What This Links To
I understand what you’re saying. I know very well the joy of using an intuitive interface (iPod, TiVo). However, I think what you’re describing is that you are just approaching the asymptote of the learning curve for these interfaces. All interfaces have a learning curve, even if they’re so intuitive all you are doing in the first use of the interface is confirming your instictive actions.
From Wikipedia: “The learning curve effect states that the more times a task has been performed, the less time will be required on each subsequent iteration.”
As the number of times the task has been performed approaches infinity, the time required to perform the task approaches zero! So, it all depends on where you are on the learning curve. Just the way driving a car becomes second nature, any interface could probably similarly become second nature with enough repetition, right?
Congratulations Deane, you just summed up why many Mac users love using Macs. Things are where you’d expect them to be and things just work. I never thought you’d make my argument for me. Perhaps now you see where Dave and I are coming from.
The two comments above bring up a good point and provide an example. The first commentor says that everything will fade into the background if you use it enough, but some apps are so usable that this “training period” is shorter than others.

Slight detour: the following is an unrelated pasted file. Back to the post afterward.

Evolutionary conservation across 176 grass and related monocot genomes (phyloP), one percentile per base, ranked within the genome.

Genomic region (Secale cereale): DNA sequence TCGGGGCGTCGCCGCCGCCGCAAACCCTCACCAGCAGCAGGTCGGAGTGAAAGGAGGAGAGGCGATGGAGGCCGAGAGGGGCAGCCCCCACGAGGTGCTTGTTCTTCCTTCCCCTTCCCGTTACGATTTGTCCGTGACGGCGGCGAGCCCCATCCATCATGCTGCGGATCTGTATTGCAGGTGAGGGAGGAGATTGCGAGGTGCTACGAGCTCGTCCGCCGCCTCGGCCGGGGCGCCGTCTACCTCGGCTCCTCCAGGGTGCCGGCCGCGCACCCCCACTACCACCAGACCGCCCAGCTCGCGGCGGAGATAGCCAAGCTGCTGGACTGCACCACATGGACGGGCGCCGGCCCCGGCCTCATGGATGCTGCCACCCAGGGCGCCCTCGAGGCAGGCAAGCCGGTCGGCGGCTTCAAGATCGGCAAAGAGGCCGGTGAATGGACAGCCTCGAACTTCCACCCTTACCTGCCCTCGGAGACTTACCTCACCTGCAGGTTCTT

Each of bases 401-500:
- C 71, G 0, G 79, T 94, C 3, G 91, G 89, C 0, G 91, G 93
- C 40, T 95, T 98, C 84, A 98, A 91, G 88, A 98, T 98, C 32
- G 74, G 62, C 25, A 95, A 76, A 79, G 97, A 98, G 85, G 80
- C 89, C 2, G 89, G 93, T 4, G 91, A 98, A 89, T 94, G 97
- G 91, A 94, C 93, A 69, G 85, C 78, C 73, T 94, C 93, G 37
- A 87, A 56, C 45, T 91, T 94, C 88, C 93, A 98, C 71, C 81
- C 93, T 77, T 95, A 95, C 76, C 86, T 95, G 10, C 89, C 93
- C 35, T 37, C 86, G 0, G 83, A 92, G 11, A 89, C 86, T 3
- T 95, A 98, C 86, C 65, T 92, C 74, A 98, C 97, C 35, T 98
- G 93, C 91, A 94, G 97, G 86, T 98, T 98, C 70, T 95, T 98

The second comment from Rob the Mac Troll got me thinking about Windows. It too fades into the background when I work — I don’t even think about it. But it’s not a good example because I’ve been using it so long. So does it fade away because it’s well-designed, or because I’ve been working with it for 10 years?
What this means is that perhaps you can only measure usability in this way on a new app. Apps that you’ve used long enough to get profficient with can’t be measured objectively.
bicyclists have known this for decades. the ultimate complement for a bicycle is that “it disappears underneath me.”